If you and I have talked very long at all about running you probably know that my motto for running is: Running is a series of arguments between the part of your brain that wants to keep going and the part that wants to stop.
I firmly believe that to be true. Anyone that gets started running knows that when you come up to a big hill the battle starts. You may get a quarter of the way up the hill or maybe past failures have you questioning yourself even sooner, but at some point you start thinking “OK, I need to stop and walk.”
There is absolutely nothing wrong with walking during your training. At the beginning of your training it may be a necessity not a desire. Once you get more physically able to though, it becomes more of a battle of pushing on or settling for what is comfortable. My goal for years was to be able to run a 5K without walking. I was less concerned about time and more about not walking. That was a goal of mine and I just couldn’t get over that hump.
At one point this summer while training for my half marathons I finally won the argument with the part of my brain that wanted to stop. I did a 7 mile run on Old Wilderness Trail, which is the road that goes out past Caudill Middle School. If you have ever driven on that road, or ran, you know that it is extremely hilly. Not just steep hills, but long steep hills.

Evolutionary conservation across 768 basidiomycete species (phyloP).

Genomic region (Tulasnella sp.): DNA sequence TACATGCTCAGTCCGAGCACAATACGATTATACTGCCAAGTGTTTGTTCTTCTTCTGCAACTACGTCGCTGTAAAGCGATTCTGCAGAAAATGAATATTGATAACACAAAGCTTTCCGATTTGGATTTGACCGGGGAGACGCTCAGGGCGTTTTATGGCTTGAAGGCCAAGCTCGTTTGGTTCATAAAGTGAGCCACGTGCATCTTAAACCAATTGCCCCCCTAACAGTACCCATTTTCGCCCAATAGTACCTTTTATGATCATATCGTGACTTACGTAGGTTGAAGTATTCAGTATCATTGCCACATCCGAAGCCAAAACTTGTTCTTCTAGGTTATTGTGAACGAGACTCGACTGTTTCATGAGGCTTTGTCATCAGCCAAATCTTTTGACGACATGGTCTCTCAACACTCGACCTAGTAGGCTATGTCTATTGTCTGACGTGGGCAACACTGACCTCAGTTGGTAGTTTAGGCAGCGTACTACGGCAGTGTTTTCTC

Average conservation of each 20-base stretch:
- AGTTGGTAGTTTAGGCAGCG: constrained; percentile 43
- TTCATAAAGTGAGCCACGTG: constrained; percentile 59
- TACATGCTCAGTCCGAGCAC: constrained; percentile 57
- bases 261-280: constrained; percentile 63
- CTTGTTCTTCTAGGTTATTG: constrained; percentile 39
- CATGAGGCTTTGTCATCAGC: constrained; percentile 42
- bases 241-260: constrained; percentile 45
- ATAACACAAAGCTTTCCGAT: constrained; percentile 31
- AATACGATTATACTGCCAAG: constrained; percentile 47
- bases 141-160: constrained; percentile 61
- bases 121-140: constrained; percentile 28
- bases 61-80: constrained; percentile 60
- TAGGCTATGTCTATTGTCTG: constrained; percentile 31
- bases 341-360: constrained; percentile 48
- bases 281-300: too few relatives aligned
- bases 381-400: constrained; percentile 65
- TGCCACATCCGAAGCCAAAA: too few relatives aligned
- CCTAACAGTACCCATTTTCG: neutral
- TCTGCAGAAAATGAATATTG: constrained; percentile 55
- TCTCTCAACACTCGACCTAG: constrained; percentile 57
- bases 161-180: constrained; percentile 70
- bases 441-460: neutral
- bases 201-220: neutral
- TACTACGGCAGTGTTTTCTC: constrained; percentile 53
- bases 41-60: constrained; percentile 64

Anytime I ran before that day I would get to a hill a few miles in and feel a need to stop and walk for a few seconds. I had gotten into good enough shape that I only walked for 5 or 10 seconds and then take off right back at the pace I was before. I had trained my mind though that when it was time to stop and rest that was OK. That day I decided to just not stop. My goal was to slow down if needed, but not walk. I climbed some of those hills on the way back at a snails pace, but when we got to the top my legs would recover and feel good within minutes. I finally realized that my body didn’t need to walk to recover. If I pushed through my body was in good enough shape that it would recover on its own. Things changed from that run going forward and I managed to run my first half marathon a month or so later with no walking and each mile being faster than the one before.
I encourage everyone to figure out what their current wall may be and try pushing through it to see what happens. I am a firm believer that growth doesn’t happen in life while you are cozy. If you want to improve at anything you are probably going to have to make yourself a little bit uncomfortable. Let the side of your brain that is pushing you to keep going win. That is the side of your brain that is going to help you get to where you want to be.